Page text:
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The Kitchen God and Sticky Cake (Nian Gao, Steamed Chinese Fruit Cake)

Find out the history of this traditional New Years dish, and try a recipe.


Nian Gao
wEnDaLicious/Flickr/CC BY-ND 2.0

There are many traditions associated with the Chinese New Years season or Spring Festival. However, one important tradition takes place before the old year has come to a close. According to legend, one week before the Spring Festival begins, the Kitchen God returns to heaven to report on a family's behavior during the previous year. A negative report by the Kitchen God means a family will suffer from bad luck during the year to come.

Origins of the Kitchen God

In The Kitchen's God Wife, Amy Tan describes the legend of how the Kitchen God came to exist. Basically, a beggar named Zhang leaped into a fireplace to escape being seen by his former wife. His embarrassment came not from his reduced circumstances, but from the way he had mistreated her. His wife tried vainly to put out the fire, but was ultimately forced to watch her former husband's ashes fly up the chimney. Upon hearing the story, the Jade Emperor decided to reward the man for admitting to his wrongdoings by making him Kitchen God, charged with watching over everyone's behavior.

Not surprisingly given his important task, images of the Kitchen God portray him as a rather imposing figure. The narrator in The Kitchen God's Wife describes one given to her by her mother: "The man is rather large and is seated in regal splendor, holding a quill in one hand, a tablet in the other. He has two long whiskers, shaped like smooth, tapered black whips."

Feeding Sticky Cake to the Kitchen God

In order to ensure a favorable report from the Kitchen God, the custom evolved of feeding him Sticky Cake. According to different accounts this was either a bribe, or simply a means of ensuring the Kitchen God's mouth was too full of cake to pass on an unfavorable report. Sticky Cake is steamed (as are most Chinese cakes) and made with glutinous rice flour and dried fruit. Traditionally, Sticky Cake is made with peen tong a traditional Chinese brown candy that is available at Asian markets (the glutinous rice flour can also be found at Asian markets). The recipe below can be made with either peen tong or brown sugar.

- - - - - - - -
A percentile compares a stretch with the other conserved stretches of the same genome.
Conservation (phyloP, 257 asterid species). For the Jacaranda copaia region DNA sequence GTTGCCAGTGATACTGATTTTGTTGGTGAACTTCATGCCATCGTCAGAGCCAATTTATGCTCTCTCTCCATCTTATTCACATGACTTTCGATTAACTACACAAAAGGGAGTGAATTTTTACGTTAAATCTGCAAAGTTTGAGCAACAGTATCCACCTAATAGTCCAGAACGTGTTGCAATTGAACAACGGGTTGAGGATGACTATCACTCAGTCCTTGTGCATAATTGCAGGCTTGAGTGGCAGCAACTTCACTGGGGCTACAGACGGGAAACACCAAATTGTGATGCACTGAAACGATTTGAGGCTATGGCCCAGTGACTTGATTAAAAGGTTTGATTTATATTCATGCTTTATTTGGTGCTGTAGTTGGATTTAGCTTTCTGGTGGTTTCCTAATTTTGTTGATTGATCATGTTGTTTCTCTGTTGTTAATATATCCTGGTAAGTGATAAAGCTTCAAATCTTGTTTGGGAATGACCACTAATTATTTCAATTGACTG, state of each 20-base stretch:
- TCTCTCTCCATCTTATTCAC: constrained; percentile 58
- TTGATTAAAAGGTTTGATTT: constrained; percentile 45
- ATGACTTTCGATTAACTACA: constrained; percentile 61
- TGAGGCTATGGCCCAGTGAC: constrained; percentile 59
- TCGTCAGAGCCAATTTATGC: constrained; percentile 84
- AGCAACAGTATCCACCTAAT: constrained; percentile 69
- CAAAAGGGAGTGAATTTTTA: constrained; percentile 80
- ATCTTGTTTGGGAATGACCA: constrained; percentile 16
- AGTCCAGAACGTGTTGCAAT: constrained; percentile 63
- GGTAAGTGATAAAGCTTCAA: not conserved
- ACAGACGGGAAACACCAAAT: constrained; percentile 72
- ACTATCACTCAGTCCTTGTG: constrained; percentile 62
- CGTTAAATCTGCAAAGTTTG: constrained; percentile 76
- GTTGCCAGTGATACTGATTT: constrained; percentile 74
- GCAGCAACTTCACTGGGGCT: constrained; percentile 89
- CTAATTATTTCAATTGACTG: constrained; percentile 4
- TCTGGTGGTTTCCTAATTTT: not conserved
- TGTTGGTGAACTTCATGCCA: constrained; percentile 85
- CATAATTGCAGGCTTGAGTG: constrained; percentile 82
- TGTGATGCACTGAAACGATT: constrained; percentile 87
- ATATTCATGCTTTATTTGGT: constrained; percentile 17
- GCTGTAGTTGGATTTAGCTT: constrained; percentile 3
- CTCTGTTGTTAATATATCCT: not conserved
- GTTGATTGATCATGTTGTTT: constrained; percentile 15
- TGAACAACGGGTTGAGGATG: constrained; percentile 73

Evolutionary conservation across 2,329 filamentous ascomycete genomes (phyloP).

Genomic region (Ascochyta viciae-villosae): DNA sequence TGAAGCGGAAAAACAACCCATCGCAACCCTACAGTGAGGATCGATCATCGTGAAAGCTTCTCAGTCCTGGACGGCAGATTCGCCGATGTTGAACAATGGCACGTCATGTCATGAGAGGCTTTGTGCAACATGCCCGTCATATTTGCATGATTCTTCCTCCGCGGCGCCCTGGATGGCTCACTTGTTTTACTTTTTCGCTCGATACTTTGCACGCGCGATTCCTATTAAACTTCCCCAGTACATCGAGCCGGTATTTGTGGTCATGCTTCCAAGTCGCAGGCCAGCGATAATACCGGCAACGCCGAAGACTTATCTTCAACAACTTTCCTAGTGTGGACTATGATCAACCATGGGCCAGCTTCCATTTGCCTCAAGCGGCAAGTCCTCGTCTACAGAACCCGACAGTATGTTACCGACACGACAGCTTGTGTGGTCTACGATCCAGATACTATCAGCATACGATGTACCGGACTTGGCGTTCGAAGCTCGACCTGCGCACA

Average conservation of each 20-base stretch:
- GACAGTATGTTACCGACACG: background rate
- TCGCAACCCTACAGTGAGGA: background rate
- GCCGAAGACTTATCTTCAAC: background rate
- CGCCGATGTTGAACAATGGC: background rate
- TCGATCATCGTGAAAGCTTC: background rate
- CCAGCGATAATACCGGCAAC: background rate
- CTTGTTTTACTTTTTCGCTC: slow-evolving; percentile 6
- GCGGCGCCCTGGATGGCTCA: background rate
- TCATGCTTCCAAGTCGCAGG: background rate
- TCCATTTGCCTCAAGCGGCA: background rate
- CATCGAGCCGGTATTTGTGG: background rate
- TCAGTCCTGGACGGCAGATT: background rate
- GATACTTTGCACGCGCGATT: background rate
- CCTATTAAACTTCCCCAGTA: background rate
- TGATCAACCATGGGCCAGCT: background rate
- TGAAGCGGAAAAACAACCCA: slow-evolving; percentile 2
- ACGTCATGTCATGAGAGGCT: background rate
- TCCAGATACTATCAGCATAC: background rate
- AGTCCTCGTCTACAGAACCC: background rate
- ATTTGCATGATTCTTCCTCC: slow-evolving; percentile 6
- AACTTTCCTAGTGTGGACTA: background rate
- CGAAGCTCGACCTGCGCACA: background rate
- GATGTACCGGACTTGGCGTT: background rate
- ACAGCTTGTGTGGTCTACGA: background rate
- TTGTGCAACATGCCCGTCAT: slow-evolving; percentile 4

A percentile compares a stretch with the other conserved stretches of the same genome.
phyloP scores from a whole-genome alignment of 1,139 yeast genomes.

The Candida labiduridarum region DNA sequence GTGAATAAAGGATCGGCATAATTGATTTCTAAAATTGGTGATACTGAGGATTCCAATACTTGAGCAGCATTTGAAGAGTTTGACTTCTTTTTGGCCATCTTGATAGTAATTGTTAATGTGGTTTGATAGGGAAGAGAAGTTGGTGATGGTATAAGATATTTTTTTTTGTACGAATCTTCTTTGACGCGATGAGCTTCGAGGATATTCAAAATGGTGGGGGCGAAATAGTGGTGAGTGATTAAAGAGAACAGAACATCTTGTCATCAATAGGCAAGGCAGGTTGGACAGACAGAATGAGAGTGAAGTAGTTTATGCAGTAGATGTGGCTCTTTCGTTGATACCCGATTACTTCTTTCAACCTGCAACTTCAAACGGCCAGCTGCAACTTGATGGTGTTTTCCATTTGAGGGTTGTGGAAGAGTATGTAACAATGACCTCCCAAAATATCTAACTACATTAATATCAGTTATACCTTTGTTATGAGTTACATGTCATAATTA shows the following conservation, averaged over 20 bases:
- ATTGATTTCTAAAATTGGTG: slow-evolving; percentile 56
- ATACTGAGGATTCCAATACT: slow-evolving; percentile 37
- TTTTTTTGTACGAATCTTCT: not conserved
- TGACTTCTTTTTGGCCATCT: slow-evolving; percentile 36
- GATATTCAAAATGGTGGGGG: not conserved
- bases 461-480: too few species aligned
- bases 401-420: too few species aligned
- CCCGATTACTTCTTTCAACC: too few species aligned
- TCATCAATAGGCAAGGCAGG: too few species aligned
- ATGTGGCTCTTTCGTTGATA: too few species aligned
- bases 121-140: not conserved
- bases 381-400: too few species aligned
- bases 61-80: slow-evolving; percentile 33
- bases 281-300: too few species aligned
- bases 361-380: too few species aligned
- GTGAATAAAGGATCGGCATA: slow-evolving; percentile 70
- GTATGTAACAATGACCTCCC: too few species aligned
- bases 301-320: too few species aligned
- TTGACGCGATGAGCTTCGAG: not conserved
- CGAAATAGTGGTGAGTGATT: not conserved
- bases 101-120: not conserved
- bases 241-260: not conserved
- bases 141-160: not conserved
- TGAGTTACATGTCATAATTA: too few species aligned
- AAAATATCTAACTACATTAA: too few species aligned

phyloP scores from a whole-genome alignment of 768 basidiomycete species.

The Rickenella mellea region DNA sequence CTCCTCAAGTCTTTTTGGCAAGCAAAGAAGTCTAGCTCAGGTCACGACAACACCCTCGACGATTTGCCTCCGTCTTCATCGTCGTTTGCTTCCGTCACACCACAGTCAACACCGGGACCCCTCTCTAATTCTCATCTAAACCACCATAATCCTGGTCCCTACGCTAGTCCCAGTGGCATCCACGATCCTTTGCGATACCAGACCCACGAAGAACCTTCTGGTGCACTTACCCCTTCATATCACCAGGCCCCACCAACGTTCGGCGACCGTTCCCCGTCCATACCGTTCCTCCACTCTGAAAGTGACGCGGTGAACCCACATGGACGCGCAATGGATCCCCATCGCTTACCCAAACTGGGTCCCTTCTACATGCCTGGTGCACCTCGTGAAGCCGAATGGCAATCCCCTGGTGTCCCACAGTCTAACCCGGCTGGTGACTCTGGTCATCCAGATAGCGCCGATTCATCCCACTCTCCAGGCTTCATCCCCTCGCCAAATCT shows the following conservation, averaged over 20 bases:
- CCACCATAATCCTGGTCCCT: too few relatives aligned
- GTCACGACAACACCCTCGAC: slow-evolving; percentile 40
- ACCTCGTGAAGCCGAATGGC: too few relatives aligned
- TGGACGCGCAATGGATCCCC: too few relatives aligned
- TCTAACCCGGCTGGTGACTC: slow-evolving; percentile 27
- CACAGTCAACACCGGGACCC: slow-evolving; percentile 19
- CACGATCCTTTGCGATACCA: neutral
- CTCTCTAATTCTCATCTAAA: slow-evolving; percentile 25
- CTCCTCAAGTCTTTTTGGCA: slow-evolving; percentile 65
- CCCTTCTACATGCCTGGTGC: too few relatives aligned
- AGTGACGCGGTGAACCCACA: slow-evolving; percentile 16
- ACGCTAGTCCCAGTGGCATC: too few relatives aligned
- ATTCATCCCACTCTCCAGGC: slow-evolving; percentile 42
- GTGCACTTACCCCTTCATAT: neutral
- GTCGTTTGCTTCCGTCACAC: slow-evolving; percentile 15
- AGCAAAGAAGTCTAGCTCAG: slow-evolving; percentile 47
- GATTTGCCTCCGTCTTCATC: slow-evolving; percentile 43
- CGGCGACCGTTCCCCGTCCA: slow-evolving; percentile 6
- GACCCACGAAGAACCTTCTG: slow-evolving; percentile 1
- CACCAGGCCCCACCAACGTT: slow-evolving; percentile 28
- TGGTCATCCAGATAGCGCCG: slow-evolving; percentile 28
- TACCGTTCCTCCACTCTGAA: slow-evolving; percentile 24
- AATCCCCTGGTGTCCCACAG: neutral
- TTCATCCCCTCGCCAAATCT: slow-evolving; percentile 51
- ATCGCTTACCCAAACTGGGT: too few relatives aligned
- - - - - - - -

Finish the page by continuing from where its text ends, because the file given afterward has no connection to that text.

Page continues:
Written by Rhonda Parkinson, 2001

Sticky Cake Recipe
3 1/4 cups (1 400 gram bag) glutinous rice flour
2/3 cup brown sugar or 2 slabs (about 5 ounces) Chinese brown candy(pian tang in Mandarin; peen tong in Cantonese)
7 ounces boiling water
1/2 cup Chinese dates, softened in water, cut in half, pits removed, or 1/2 cup other dried fruit or 1/4 cup dates and 1/4 cup nuts
1 tablespoon milk
Water, as needed
1 tablespoon white sesame seeds
1 tablespoon vegetable oil or nonstick cooking spray

1. Prepare the wok for steaming.
2. In a bowl, mix the boiling water and the sugar, stirring to dissolve. (If using peen tong, break the candy into several pieces, so that it will dissolve more easily in the boiling water). Cool. Soak the Chinese dates in hot water for at least 30 minutes to soften. (You can also soften them quickly by placing them in a bowl with water and microwaving on high heat for 30 seconds). Cut the dates in half and remove the pits.
3. Place the glutinous rice flour in a large bowl. Make a well in the middle and stir in the sugar and water mixture. Add the milk and begin shaping the dough. Add 1 tablespoon of water to the dough at a time, until you have a smooth dough with a satiny texture. Incorporate 1/2 - 3/4 of the Chinese dates, nuts or other dried fruit as you are adding water and working with the dough.
4. Grease a 7-inch square cake pan with vegetable oil or a non-stick cooking spray. Place the dough in the cake pan and spread it out to the edges. Decorate with the remaining dates, lightly pushing them into the dough. Sprinkle the sesame seeds on top.
5. Steam the cake over medium-high to high heat for 45 minutes, or until the edges of the cake pull away from the pan. Remove the cake from the heat and cool.
6. Use a knife to loosen the edges, then remove the cake. Wrap in wax paper and refrigerate overnight.
7. To serve: Cut the cake into quarters, and then into thin slices 2 – 3 inches long and 1/4-inch wide. You can serve the cake as is, or reheat it in the microwave (the amount of time will depend on the size and power of your microwave – start with 10 seconds and then microwave an extra 5 seconds if needed) or re-steam it for 4 – 5 minutes.
You can also pan-fry the cake, dipping the cake slices in an egg wash before frying. Use a small amount of oil so that the cake will not taste oily. Heat the oil on medium-high to high heat, then turn the heat down to medium and brown the cake slices briefly on both sides.

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